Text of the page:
Beginner's Guide to Making Cold Process Soap: Simple Recipes and Safety Tips

Beginner's Guide to Making Cold Process Soap: Simple Recipes and Safety Tips

Cold process soap making is a rewarding craft that allows you to create custom soaps using natural ingredients. In this guide, we'll walk you through the basics of cold process soapmaking, including simple recipes using just 2-3 oils and butters. Remember to prioritize safety by wearing proper protective equipment (PPE) and using a soap calculator to ensure accurate measurements.

**Safety First:**

Before you begin, it's essential to prioritize safety:

  • Wear protective gear, including safety goggles, gloves, a mask, long sleeves and an apron, to protect yourself from accidental splashes and spills
  • Work in a well-ventilated area to minimize exposure to lye fumes
  • Keep vinegar or citric acid nearby to neutralize lye spills if they occur
  • Never leave lye or prepared soap batter unattended, especially if there are children or pets in the vicinity

**Basic Equipment:**

Gather the following equipment before you start:

  • Heat-resistant containers for measuring and mixing oils and lye solution
  • Digital kitchen scale for accurate measurements
  • Stick blender for mixing soap batter
  • Soap molds for shaping the soap
  • Thermometer to monitor temperatures
  • Soap cutter for cutting finished soap bars

**Understanding Superfat**

Superfatting is a crucial aspect of cold process soap making, adding an extra layer of moisture and luxury to the finished product. Essentially, superfat refers to the percentage of oils and butters in the soap recipe that remain unsaponified, or unreacted with the lye. This excess of oils ensures that the soap is gentle and moisturizing on the skin, as the leftover fats provide nourishment and hydration. Superfatting can be adjusted based on personal preference and skin type, with typical ranges falling between 5% to 10%. Incorporating superfat into your cold process soap recipe not only enhances its conditioning properties but also contributes to a creamy lather and a luxurious feel.

Remember, if you’re using a recipe that only calls for Coconut Oil, it is a good idea to increase the superfat as the oil has a high cleansing factor which can be very drying. Personally, when making a 100% Coconut Oil soap, I’ve increased my superfat to 20%.

**Simple Soap Recipes:**

When creating your own recipe, you can keep it simple by using 1-3 oils and butters. With the following recipes below, always run the recipe through a soap calculator which you can find here: or 

Here are two simple cold process soap recipes using just 1-3 oils and butters:

1. **Bubbly Coconut Oil Soap:**

  • 8oz/226.80g Coconut Oil
  • 1.50oz/42.52g Shea Butter
  • 0.50oz/14.17g Castor Oil
  • 39.04g Sodium Hydroxide (Lye)
  • 78.09g Distilled Water
  • Fragrance or Essential Oil (optional)
  • Superfat 20%
  • Water to Lye Ratio  2 : 1

2. **100% Coconut Oil Soap:**

  • 200g Coconut Oil 76 deg 
  • 29.32g Sodium Hydroxide (Lye)
  • 58.64g Distilled Water
  • Fragrance or Essential Oil (optional)
  • Superfat 20%
  • Water to Lye Ratio 2 : 1 

**Soapmaking Process:**

1. **Prepare Ingredients**: Weigh out the oils and butters using a digital scale and set them aside. Measure the lye and water separately in heat-resistant containers (NOT GLASS).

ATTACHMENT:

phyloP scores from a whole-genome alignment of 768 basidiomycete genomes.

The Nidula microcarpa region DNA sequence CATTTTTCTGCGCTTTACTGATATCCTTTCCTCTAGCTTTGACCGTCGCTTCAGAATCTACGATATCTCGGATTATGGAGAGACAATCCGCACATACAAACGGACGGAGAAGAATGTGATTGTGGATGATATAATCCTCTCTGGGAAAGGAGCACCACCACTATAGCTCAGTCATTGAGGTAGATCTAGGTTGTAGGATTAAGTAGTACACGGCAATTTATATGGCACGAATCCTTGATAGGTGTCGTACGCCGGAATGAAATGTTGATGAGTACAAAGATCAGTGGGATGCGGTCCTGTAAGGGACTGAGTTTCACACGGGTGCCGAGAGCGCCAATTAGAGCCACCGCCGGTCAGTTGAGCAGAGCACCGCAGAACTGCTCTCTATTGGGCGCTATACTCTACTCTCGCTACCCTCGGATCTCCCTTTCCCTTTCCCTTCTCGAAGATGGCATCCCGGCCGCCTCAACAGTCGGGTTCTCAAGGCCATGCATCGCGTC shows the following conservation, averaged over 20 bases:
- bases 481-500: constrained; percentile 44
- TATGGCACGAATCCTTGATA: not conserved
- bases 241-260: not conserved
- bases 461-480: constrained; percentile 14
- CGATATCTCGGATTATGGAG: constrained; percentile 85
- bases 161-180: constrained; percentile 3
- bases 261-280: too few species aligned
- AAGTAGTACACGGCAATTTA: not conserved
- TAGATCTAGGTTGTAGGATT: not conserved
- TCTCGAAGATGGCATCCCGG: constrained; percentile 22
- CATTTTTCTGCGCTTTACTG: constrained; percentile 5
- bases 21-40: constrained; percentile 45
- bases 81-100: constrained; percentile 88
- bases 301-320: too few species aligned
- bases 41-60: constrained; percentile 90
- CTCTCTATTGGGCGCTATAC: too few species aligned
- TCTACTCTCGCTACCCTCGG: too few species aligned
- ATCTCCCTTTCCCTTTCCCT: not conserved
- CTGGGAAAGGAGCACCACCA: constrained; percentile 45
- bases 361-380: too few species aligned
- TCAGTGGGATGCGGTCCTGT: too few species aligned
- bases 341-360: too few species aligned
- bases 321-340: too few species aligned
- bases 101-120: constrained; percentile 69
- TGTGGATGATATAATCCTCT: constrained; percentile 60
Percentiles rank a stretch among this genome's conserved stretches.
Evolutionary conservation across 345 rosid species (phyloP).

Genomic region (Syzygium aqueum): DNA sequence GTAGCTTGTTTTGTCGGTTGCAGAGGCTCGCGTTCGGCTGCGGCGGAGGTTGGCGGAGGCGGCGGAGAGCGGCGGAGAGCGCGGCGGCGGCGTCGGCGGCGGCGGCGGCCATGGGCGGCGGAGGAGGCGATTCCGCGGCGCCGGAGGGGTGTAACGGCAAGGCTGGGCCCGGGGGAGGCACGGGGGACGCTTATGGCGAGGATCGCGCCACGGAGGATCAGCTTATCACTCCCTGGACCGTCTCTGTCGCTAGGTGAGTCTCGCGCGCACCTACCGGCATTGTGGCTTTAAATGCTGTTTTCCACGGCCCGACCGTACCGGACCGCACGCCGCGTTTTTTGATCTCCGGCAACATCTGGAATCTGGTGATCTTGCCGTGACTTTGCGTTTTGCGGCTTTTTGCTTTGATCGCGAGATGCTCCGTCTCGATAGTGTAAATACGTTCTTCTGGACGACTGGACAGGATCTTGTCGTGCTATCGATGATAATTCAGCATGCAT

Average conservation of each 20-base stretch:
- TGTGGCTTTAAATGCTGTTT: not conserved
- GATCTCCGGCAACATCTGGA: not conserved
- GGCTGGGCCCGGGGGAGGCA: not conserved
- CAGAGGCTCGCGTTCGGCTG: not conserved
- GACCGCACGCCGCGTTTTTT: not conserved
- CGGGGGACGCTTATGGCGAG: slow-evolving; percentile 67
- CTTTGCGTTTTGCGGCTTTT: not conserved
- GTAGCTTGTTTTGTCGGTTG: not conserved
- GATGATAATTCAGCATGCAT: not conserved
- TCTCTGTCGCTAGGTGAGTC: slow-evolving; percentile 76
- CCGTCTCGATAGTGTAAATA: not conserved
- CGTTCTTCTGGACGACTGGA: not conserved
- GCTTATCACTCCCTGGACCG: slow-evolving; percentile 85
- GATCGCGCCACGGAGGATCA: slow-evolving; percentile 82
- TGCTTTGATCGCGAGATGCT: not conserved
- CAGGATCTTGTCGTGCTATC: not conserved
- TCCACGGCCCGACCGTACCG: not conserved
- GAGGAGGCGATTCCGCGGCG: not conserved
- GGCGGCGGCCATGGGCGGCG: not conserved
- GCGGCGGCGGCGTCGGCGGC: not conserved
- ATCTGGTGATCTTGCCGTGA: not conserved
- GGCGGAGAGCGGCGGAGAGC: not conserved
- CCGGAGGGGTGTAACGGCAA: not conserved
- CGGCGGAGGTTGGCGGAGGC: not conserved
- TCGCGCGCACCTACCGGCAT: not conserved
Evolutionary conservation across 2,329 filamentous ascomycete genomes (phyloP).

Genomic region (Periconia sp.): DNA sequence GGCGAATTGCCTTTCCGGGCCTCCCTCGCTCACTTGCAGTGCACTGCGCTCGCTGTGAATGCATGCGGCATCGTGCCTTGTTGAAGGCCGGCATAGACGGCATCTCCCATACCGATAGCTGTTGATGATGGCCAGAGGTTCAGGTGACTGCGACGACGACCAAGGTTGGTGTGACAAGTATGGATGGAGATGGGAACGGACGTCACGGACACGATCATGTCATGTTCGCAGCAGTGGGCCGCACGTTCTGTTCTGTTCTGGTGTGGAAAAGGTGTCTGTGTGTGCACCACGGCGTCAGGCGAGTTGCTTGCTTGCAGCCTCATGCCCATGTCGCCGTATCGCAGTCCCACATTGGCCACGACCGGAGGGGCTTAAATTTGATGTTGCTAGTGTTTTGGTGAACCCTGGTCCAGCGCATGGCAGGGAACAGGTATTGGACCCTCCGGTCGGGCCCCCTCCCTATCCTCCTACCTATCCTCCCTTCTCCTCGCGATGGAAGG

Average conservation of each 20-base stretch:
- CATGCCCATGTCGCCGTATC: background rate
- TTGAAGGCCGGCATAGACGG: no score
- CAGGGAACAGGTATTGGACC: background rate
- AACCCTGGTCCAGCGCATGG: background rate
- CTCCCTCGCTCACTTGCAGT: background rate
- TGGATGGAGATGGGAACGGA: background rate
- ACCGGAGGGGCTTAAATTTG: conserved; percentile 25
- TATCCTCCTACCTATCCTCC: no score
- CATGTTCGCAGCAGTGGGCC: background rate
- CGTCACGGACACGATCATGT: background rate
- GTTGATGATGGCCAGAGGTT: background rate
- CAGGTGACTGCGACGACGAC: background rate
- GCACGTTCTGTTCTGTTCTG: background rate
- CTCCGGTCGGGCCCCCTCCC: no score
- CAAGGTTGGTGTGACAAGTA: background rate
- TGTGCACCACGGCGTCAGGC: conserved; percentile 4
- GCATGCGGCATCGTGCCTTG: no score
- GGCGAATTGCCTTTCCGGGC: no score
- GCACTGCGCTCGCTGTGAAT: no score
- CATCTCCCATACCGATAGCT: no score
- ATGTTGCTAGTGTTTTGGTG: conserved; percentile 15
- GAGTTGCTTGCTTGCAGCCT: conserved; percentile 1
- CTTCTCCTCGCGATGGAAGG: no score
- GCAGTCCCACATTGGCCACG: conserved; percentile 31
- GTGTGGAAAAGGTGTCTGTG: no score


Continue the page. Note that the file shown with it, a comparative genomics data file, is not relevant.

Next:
2. **Safety Gear On**: Put on your safety goggles, gloves, and long sleeves before handling lye.

3. **Make Lye Solution**: Slowly add the lye to the water while stirring continuously. Allow the solution to cool to around 100-110°F (38-43°C).

4. **Melt Oils and Butters**: Melt solid oils and combine them with liquid oils in a heat-safe container. Heat the oils to around 100-110°F (38-43°C).

5. **Combine Lye Solution and Oils**: Slowly pour the lye solution into the oils while stirring continuously. Use a stick blender to mix until the mixture reaches trace.

6. **Add Fragrance (Optional)**: Stir in fragrance or essential oils of your choice, if desired. You should always follow the IFRA guidelines of your fragrance to make sure you’re using a safe amount. When calculating your fragrance, you are calculating it by the weight of your oils and not the entire batch. EX: If your batch has 10oz of oil and you want to use 6% of fragrance, then your fragrance should weigh out to 0.60oz.

7. **Pour into Molds**: Pour the soap batter into prepared molds. Tap the molds gently on a flat surface to release air bubbles. Once molded, you can spray the top with alcohol (preferably 99%) to help prevent soda ash. 100% Coconut Oil soap will be best in individual cavity molds as it can get very hard to cut.

8. **Cure the Soap**: You have the option to leave your soap mold uncovered or cover it with a lid or plastic wrap, then insulate it with towels or blankets. Be cautious to prevent overheating, which could cause cracking. Let the soap sit in the mold to harden for 12-18 hours, then unmold and cut it. Allow the soap to cure for 4-6 weeks before use. During curing, the soap will lose water weight, resulting in a firmer, longer-lasting bar.

Avoid curing your soap on metal or aluminum as it can react to your soap and cause dreaded orange spots.


With just a few simple ingredients and basic equipment, you can create beautiful, handmade soap bars using the cold process method. Remember to prioritize safety at every step of the process and use a soap calculator to ensure accurate measurements. Experiment with different oil combinations and fragrances to create your perfect soap recipe!

(Side note: If you’re replacing an oil or butter in a recipe, always run it through a soap calculator first)

Feel free to adjust the recipes and instructions based on your preferences and expertise level. Happy soapmaking!

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